(Bloomberg) — In scorching summer heat, Renier Swiegers marches through the desert toward a drilling rig. He’s not looking for oil, the dynamo of Saudi Arabia’s economy the past 80 years, though. It’s another potential source of wealth and influence the kingdom now has its eye on.
Having already used its energy riches to upend the worlds of sports, tourism and movies, Saudi Arabia’s Crown Prince Mohammed bin Salman is prepared to pour billions of dollars into tapping the more than $1.3 trillion of metals his government says is buried in places like this.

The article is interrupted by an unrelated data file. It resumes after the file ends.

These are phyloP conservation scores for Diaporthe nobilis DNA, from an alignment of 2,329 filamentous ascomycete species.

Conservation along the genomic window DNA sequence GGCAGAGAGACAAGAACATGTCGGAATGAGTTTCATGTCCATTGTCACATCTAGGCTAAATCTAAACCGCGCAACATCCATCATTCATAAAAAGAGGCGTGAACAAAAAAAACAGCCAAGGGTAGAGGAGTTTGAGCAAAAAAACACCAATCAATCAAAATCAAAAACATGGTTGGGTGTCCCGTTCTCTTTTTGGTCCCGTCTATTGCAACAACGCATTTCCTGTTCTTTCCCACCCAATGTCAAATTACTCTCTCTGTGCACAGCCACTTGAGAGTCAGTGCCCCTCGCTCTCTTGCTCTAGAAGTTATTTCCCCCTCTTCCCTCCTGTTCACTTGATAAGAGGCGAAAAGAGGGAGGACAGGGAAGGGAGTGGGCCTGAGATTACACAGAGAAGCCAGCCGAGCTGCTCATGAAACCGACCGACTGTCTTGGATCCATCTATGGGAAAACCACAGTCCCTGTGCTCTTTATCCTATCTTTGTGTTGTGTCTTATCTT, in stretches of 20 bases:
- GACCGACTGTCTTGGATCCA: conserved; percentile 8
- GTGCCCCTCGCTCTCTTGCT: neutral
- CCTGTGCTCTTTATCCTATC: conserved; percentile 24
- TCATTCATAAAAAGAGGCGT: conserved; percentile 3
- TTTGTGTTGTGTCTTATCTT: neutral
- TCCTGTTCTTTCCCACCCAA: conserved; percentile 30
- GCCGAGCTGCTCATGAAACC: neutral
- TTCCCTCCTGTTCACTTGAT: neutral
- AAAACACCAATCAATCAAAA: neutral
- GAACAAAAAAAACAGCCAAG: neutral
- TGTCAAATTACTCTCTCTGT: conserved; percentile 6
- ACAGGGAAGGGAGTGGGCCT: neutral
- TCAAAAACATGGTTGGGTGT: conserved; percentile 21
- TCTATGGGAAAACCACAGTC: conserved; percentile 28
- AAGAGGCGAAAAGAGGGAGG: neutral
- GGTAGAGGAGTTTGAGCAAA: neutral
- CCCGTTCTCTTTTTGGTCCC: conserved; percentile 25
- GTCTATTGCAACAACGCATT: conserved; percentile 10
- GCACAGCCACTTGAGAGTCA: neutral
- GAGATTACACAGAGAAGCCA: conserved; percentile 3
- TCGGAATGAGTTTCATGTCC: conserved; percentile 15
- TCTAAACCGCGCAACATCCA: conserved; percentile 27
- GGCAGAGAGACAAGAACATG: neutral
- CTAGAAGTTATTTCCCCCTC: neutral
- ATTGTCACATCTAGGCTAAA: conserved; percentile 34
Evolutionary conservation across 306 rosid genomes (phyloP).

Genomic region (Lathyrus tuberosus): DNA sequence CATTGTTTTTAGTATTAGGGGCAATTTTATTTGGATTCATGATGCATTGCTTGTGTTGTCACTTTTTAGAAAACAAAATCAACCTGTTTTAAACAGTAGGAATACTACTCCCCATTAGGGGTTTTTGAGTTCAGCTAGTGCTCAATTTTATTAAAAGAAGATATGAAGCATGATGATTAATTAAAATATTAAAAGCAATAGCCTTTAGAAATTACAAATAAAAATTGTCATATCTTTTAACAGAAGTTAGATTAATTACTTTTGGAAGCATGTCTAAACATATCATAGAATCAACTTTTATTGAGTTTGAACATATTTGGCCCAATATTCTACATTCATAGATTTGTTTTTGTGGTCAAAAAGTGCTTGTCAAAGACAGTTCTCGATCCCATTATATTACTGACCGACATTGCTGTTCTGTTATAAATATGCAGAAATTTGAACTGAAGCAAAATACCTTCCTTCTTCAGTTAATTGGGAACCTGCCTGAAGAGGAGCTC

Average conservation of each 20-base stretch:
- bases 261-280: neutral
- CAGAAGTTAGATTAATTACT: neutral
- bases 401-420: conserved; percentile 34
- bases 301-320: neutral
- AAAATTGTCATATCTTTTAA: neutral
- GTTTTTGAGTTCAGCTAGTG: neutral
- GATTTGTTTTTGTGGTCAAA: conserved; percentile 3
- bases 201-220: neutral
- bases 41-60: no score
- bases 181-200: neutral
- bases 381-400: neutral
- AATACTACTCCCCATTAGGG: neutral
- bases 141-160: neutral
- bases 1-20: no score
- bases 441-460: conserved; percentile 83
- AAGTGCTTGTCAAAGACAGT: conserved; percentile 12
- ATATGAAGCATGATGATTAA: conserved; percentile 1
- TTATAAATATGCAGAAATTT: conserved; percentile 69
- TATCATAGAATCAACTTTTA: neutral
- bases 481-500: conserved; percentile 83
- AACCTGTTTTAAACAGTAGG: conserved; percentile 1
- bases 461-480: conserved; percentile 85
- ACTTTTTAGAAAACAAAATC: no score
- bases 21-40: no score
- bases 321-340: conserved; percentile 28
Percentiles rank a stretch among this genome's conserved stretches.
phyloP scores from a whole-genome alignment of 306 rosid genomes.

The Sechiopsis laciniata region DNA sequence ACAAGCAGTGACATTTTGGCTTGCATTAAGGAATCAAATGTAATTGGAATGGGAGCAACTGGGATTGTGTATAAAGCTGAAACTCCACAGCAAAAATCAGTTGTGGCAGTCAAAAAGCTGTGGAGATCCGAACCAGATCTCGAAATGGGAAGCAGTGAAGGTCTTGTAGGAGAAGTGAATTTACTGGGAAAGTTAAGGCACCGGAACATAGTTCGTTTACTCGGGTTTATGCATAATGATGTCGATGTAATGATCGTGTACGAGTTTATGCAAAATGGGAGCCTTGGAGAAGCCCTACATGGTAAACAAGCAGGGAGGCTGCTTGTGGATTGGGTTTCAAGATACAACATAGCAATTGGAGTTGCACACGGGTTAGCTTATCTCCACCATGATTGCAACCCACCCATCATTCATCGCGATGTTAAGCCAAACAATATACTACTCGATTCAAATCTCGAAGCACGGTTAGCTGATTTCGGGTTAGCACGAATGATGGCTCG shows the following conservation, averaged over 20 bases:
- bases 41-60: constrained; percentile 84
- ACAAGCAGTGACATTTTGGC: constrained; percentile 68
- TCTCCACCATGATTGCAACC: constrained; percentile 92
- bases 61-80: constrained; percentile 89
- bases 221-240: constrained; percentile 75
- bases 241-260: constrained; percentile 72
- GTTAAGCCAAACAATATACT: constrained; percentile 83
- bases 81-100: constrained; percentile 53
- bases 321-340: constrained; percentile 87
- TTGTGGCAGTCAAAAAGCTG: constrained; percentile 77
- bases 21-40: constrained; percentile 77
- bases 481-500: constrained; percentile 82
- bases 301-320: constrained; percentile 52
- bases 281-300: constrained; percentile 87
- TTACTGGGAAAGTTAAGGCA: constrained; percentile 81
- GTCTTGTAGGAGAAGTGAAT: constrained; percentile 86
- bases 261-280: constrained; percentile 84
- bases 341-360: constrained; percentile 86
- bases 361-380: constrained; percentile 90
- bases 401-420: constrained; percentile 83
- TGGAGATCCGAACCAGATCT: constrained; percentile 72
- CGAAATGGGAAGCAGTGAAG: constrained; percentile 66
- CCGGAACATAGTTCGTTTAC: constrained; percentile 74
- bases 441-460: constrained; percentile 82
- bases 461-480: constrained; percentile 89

The plan may be among the less glamorous components of his grand Vision 2030 to transform the Saudi economy. The prospect of turning the country into a metals hub that can make a dent in a global industry also has no shortage of skeptics. But Saudi Arabia’s 38-year-old de-facto leader has no shortage of wealth or ambition. Key will be convincing international mining companies it’s worth their while.
If only partially successful, the dream would have implications beyond the Middle East, not just for metals mining but also Saudi Arabia’s relations with the US, China and the emerging markets the kingdom is inching closer to.
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